Apart from the two distinct color types, there is little evidence of such pronounced variation that growers would be stimulated to make vigorous efforts to select and propagate superior clones. William Whitman of Miami observed a tree yielding heavy crops of well-formed, high quality fruits in Port-au-Prince, Haiti, from late January to the end of June. He brought budwood to Florida in 1953. Grafted progeny and trees grown from air-layers have borne well here even prior to reaching 10 ft (3 m) in height. This introduction, named the "Haitian Star Apple", is propagated commercially for dooryard culture. Seeds of the Port-au-Prince tree have produced seedlings that have performed poorly in Florida.
The star apple tree is a tropical or near-tropical species ranging only up to 1,400 ft (425 m) elevation in Jamaica. It does well only in the warmest locations of southern Florida and on the Florida Keys. Mature trees are seriously injured by temperatures below 28º F (-2.22º C) and recover slowly. Young trees may be killed by even short exposure to 31º F (-0.56º C).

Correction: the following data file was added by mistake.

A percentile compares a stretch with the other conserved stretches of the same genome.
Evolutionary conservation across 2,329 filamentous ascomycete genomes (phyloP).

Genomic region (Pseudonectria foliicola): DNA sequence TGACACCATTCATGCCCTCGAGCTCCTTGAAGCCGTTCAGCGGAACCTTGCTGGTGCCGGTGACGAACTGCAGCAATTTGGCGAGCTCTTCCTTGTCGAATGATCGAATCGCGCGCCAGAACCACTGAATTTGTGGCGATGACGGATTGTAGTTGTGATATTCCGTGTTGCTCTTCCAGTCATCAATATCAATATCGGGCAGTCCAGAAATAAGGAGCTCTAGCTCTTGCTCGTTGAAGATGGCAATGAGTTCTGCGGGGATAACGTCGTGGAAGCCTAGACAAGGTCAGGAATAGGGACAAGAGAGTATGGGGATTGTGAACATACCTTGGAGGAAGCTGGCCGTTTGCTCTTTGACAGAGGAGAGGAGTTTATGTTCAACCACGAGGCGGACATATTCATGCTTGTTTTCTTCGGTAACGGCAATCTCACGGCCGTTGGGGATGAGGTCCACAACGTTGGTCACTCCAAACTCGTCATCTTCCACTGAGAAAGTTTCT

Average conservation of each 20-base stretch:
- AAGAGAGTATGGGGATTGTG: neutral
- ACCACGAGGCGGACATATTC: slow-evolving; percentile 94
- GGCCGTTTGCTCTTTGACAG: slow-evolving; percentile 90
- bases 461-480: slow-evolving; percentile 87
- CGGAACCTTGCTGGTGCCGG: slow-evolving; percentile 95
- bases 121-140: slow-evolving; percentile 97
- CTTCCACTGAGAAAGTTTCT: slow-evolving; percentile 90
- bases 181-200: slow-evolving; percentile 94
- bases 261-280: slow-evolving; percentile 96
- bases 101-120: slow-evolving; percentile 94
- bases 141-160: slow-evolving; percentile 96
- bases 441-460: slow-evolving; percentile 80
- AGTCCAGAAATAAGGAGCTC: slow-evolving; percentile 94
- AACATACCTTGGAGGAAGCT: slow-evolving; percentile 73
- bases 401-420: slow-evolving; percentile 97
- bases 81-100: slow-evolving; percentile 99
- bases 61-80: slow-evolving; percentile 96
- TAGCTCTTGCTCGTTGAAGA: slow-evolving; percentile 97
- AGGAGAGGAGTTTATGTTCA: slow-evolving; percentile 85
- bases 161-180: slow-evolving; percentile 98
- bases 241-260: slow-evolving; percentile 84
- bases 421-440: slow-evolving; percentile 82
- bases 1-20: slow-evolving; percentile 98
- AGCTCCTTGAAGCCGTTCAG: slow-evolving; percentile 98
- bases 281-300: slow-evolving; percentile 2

The tree is not particular as to soil, growing well in deep, rich earth, clayey loam, sand, or limestone, but it needs perfect drainage.
Star apple trees are most widely grown from seeds which retain viability for several months and germinate readily. The seedlings bear in 5 to 10 years. Vegetative propagation hastens production and should be more commonly practiced. Cuttings of mature wood root well. Air-layers can be produced in 4 to 7 months and bear early. Budded or grafted trees have been known to fruit one year after being set in the ground. In India, the star apple is sometimes inarched on star apple seedlings. Grafting on the related satinleaf tree (C. oliviforme L.) has had the effect of slowing and stunting the growth.
During the first 6 months, the young trees should be watered weekly. Later irrigation may be infrequent except during the flowering season when watering will increase fruit-set. Most star apple trees in tropical America and the West Indies are never fertilized but a complete, well-balanced fertilizer will greatly improve performance in limestone and other infertile soils.